Robert A. Williams Jr. is a member of the Lumbee Indian tribe and a professor of law at the University of Arizona Indigenous Peoples Law Program. He is the author of numerous books and articles on indigenous peoples’ human rights, including The American Indian in Western Legal Thought and Like a Loaded Weapon. Today we talk about his book Savage Anxieties: The Invention of Western Civilization.
Listen to Pythia Peay, the author of America on the Coach: Psychological Perspectives on American Politics and Culture and American Icarus: A Memoir of Father and Country in conversation with Alison Rose Levy.
Gary discusses topics like drugs and police, health and nutrition, politics and plays some audio from a YouTube clip.
Dr. Stephanie Buehler psychologist, sex therapist and author – www.TheBuehlerInstitute.com – and Dr. Diana spoke about what they’ve learned as Sex Therapists. Much of people’s dissatisfactions about sex come from misinformation, negative attitudes, anxiety, poor communication and unrealistic expectations. The Buehler Institute offers post-grad training programs for therapists who want training in sex therapy. Dr. Stephanie also spoke bout transgender health and Caitlyn Jenner – mentioning the excellent film by Dr. Mark Schoen “Trans” – www.TranstheMovie.com. Dr. Stephanie will soon be working with Hoag Hospital addressing pelvic pain issues for women and men. There is physical help from pelvic floor PT’s, but stress and mental anguish can contribute as well. The collaborative approach is so important!
This week we interview award-winning author Daniel Quinn. Quinn’s initial book, Ishmael received the Turner Tomorrow Fellowship. More of Quinn’s work can be found at http://www.ishmael.org/
Part I: Matthew Liebman, “Ag-Gag” Laws
Matthew Liebman is a senior attorney in the litigation program and works on all aspects of ALDF’s civil cases, including investigating reports of animal cruelty, conducting legal research, developing new legal theories, and appearing in court. He has litigated cases including ALDF v. Conyers, which resulted in the rescue of more than 100 dogs from a North Carolina hoarder; ALDF v. Keating, in which seven horses were saved from starvation; and Animal Place v. Cheung, which seeks justice for 50,000 hens abandoned without food by egg farmers. Matthew’s writing has appeared in the Animal Law Review, the Journal of Animal Law, the Stanford Environmental Law Journal, and the Animal Legal & Historical Web Center. With Bruce Wagman, Matthew co-authored A Worldview of Animal Law, which examines how the legal systems of different countries govern our interactions with animals.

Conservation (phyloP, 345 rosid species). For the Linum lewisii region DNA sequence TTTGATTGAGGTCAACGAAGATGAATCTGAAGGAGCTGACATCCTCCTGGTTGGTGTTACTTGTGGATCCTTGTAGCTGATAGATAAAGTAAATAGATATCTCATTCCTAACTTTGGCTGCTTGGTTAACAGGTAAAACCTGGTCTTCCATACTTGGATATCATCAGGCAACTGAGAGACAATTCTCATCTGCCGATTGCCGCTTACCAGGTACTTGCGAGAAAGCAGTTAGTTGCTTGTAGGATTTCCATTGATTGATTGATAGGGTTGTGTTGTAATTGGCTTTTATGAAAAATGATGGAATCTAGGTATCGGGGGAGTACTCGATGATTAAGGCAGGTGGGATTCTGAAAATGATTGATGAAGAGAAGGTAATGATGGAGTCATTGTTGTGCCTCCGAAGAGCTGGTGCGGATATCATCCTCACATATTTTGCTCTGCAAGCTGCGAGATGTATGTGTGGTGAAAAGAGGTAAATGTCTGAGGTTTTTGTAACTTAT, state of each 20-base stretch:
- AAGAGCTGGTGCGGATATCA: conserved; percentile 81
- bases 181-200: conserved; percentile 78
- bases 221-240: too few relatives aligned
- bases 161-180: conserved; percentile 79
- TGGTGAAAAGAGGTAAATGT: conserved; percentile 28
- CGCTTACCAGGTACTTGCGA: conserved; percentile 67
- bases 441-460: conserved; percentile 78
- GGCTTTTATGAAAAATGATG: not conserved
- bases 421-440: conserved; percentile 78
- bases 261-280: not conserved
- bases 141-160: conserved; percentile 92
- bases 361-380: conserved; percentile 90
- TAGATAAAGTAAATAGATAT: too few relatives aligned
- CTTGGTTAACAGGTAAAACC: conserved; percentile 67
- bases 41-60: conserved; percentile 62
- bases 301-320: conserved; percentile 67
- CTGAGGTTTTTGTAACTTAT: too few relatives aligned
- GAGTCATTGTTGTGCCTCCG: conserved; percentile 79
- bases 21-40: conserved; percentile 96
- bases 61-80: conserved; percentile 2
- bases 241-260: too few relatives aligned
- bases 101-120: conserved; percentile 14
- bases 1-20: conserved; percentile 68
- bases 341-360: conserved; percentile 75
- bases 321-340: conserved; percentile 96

Before coming to ALDF, Matthew clerked for the Honorable Warren J. Ferguson of the United States Court of Appeals for the Ninth Circuit. Matthew graduated with distinction from Stanford Law School in 2006 and with highest honors from the University of Texas at Austin in 2001 with a degree in philosophy. While a law student at Stanford, Matthew co-founded a chapter of the Student Animal Legal Defense Fund and was an active member of Animal Rights on the Farm, where he worked on campaigns against factory farming and vivisection. He lives with his human companion and their five feline companions Kitty Kitty, Ollie, Emma, Spider, and Niecey.
Part II: Robin Lamont, The Trap